by Gan Pei Ling / 27 September 2010 © The Nut Graph
WHEN a friend said he wanted a photo of himself riding on a sea turtle’s back, it made me flinch.
And yet, I doubt I would have winced had I not heard stories about how divers and snorkelers have disturbed and distressed turtles in the sea. If not for my marine-biologist friends, I probably would not have given this friend’s casual remark a second thought. After all, humans ride on horses, cows and elephants. So why not sea turtles, too?
Putting humans on top
This friend and I were volunteering on a turtle conservation project for a week at Chagar Hutang, Redang Island in September this year. What he wanted to do was ironic, considering that we were there to help conserve turtles that have been swimming in our seas since the age of the dinosaur.
Underlying his desire to ride a sea turtle is a worldview that seeks to dominate nature. It is a view that places humans above all other species, and regards other creatures as existing solely to satisfy human needs, desires and greed.
I do not blame my friend for holding a prevalent worldview that has been passed on by previous generations. But I am troubled by a paradigm that considers humans separate from nature, when it is impossible to divorce humans from the environment that sustains us.
Isn’t it precisely this sort of worldview that leads to human exploitation of nature and her beings on Earth? Indeed, the major environmental crises confronting our generation – climate change, biodiversity loss, and pollution, to name just a few – are a result of this problematic worldview.
People who continue to hunt hawksbill turtles for their exquisite shells, who sell or consume sea turtle eggs and meat, and who destroy turtles’ nesting beaches in the name of “development” all hold the same worldview.
And whether it’s by throwing plastic bags that end up choking sea turtles, buying from fisherfolk who use methods that kill marine turtles indiscriminately, or by simply being apathetic, we are guilty of threatening these ancient beings into extinction.
Sea turtles in Malaysia
Malaysia is blessed because four out of the seven living sea turtle species in the world can be found here. However, two of them – leatherback and olive ridley turtles – are effectivelyextinct in our country.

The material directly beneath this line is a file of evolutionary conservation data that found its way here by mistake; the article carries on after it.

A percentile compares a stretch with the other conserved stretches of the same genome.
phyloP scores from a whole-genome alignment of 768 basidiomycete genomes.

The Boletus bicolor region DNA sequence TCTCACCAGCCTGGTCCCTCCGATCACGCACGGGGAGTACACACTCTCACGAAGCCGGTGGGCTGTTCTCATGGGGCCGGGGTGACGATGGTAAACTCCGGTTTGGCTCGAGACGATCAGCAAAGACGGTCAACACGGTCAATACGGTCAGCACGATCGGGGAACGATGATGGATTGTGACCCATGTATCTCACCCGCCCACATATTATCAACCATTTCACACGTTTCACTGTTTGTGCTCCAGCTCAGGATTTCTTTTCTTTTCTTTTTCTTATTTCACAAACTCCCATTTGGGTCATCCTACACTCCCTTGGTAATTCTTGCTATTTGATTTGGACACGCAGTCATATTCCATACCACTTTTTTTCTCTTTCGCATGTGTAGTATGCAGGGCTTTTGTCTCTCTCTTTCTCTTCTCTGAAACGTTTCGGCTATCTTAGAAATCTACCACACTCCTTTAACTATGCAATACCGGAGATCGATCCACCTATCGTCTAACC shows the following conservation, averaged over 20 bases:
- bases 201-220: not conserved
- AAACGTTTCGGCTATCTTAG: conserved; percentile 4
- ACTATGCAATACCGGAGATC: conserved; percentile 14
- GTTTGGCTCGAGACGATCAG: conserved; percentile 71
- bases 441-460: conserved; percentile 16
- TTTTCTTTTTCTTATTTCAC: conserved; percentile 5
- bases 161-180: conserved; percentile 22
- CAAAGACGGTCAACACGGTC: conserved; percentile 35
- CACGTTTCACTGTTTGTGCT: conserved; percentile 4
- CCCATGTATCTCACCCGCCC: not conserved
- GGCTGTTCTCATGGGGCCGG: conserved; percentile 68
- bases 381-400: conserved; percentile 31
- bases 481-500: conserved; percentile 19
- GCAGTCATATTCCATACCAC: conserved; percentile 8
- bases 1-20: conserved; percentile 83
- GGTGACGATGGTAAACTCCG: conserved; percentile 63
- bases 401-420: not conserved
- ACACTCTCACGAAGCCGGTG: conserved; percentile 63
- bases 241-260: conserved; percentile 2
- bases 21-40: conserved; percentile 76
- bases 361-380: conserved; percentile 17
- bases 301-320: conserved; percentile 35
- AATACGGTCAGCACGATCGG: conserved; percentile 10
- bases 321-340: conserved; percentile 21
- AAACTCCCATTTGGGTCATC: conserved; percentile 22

The leatherbacks, the largest among all, recorded over 10,000 annual nestings in Terengganu in the 1950s. However, over the past decade, the numbers have dwindled to just a handful. Once Terengganu’s star attraction, only one leatherback was reportedly seen in Rantau Abang this year.
As for the olive ridleys, nesting is only reported occasionally in Penang and Kelantan. None has been sighted in Terengganu since 2005. The numbers are probably insufficient to keep the population alive.
In comparison, hawksbill and green turtles are doing better. The Sabah Turtle Islands have the highest nesting concentration of hawksbill turtles in Southeast Asia, with an average of 500 to 600 annual nestings. Other nesting sites can also be found in Malacca and Terengganu.
Green turtles are the most widely distributed species in Malaysia. As with the leatherbacks, however, green turtle nesting has dropped dramatically since the 1950s, from 20,000 in the Sarawak Turtle Islands to a few thousand only in recent years. However, its population in the Sabah Turtle Islands has increased, and nestings in both Sabah and Terengganu also number in the thousands.
Changing our attitudes
Millions of ringgit have been spent to conserve our sea turtles during the past few decades. Turtle sanctuaries can now be found in Terengganu, Sabah and Sarawak.
However, The Star highlighted in a June 2010 report that laws relating to sea turtle conservation are still inconsistent and inadequate. The sale and consumption of turtle eggs, for example, have yet to be banned across all states. Additionally, turtle killings are allowed for a fee of RM100 in Johor, Kelantan and Negri Sembilan.
Conservation projects, educational campaigns. and strict laws regulating turtle conservation aside, what needs to change is the fundamental attitude humans hold towards other creatures.
As long as we continue to hold on to the worldview that treats nature as inferior and something to be dominated, we are unlikely to learn to respect it and its creatures, be it sea turtles, tigers or pandas. If we truly want to conserve the environment, our generation needs to re-learn that being top of the heap doesn’t mean those at the bottom can be exploited without repercussions for our species.